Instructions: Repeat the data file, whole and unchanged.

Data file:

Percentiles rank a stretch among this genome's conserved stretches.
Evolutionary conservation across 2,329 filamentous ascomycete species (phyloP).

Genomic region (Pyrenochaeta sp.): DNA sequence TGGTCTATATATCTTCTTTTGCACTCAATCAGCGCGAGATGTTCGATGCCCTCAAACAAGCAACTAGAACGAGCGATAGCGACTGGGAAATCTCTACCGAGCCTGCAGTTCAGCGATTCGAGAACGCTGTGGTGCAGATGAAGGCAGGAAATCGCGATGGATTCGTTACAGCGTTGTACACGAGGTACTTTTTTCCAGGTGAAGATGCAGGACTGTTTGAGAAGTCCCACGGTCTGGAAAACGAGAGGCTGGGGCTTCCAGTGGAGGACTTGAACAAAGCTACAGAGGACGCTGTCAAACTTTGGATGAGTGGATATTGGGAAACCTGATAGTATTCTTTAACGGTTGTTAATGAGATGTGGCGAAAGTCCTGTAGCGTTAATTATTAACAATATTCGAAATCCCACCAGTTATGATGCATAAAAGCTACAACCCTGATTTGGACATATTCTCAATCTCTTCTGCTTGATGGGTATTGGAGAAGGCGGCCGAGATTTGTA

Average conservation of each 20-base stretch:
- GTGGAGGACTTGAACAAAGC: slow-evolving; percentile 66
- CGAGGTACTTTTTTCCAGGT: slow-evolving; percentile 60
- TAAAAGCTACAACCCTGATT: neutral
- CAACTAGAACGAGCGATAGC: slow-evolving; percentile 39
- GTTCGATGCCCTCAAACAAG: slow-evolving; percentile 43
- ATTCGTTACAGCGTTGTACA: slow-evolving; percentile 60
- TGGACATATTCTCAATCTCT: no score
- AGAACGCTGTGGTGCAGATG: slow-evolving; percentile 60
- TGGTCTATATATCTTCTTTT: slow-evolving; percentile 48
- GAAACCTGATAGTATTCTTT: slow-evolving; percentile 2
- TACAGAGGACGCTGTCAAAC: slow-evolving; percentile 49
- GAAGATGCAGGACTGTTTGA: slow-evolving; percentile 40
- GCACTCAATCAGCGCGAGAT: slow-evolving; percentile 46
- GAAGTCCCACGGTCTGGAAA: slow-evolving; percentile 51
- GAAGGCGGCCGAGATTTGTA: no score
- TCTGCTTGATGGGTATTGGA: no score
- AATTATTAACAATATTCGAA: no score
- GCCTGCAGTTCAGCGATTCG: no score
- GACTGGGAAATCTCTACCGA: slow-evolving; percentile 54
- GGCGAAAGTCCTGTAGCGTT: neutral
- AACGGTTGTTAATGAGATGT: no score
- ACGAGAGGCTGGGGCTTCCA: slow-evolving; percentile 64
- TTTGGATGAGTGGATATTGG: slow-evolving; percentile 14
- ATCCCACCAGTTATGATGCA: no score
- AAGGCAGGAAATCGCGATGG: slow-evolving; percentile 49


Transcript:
Percentiles rank a stretch among this genome's conserved stretches.
Evolutionary conservation across 2,329 filamentous ascomycete species (phyloP).

Genomic region (Pyrenochaeta sp.): DNA sequence TGGTCTATATATCTTCTTTTGCACTCAATCAGCGCGAGATGTTCGATGCCCTCAAACAAGCAACTAGAACGAGCGATAGCGACTGGGAAATCTCTACCGAGCCTGCAGTTCAGCGATTCGAGAACGCTGTGGTGCAGATGAAGGCAGGAAATCGCGATGGATTCGTTACAGCGTTGTACACGAGGTACTTTTTTCCAGGTGAAGATGCAGGACTGTTTGAGAAGTCCCACGGTCTGGAAAACGAGAGGCTGGGGCTTCCAGTGGAGGACTTGAACAAAGCTACAGAGGACGCTGTCAAACTTTGGATGAGTGGATATTGGGAAACCTGATAGTATTCTTTAACGGTTGTTAATGAGATGTGGCGAAAGTCCTGTAGCGTTAATTATTAACAATATTCGAAATCCCACCAGTTATGATGCATAAAAGCTACAACCCTGATTTGGACATATTCTCAATCTCTTCTGCTTGATGGGTATTGGAGAAGGCGGCCGAGATTTGTA

Average conservation of each 20-base stretch:
- GTGGAGGACTTGAACAAAGC: slow-evolving; percentile 66
- CGAGGTACTTTTTTCCAGGT: slow-evolving; percentile 60
- TAAAAGCTACAACCCTGATT: neutral
- CAACTAGAACGAGCGATAGC: slow-evolving; percentile 39
- GTTCGATGCCCTCAAACAAG: slow-evolving; percentile 43
- ATTCGTTACAGCGTTGTACA: slow-evolving; percentile 60
- TGGACATATTCTCAATCTCT: no score
- AGAACGCTGTGGTGCAGATG: slow-evolving; percentile 60
- TGGTCTATATATCTTCTTTT: slow-evolving; percentile 48
- GAAACCTGATAGTATTCTTT: slow-evolving; percentile 2
- TACAGAGGACGCTGTCAAAC: slow-evolving; percentile 49
- GAAGATGCAGGACTGTTTGA: slow-evolving; percentile 40
- GCACTCAATCAGCGCGAGAT: slow-evolving; percentile 46
- GAAGTCCCACGGTCTGGAAA: slow-evolving; percentile 51
- GAAGGCGGCCGAGATTTGTA: no score
- TCTGCTTGATGGGTATTGGA: no score
- AATTATTAACAATATTCGAA: no score
- GCCTGCAGTTCAGCGATTCG: no score
- GACTGGGAAATCTCTACCGA: slow-evolving; percentile 54
- GGCGAAAGTCCTGTAGCGTT: neutral
- AACGGTTGTTAATGAGATGT: no score
- ACGAGAGGCTGGGGCTTCCA: slow-evolving; percentile 64
- TTTGGATGAGTGGATATTGG: slow-evolving; percentile 14
- ATCCCACCAGTTATGATGCA: no score
- AAGGCAGGAAATCGCGATGG: slow-evolving; percentile 49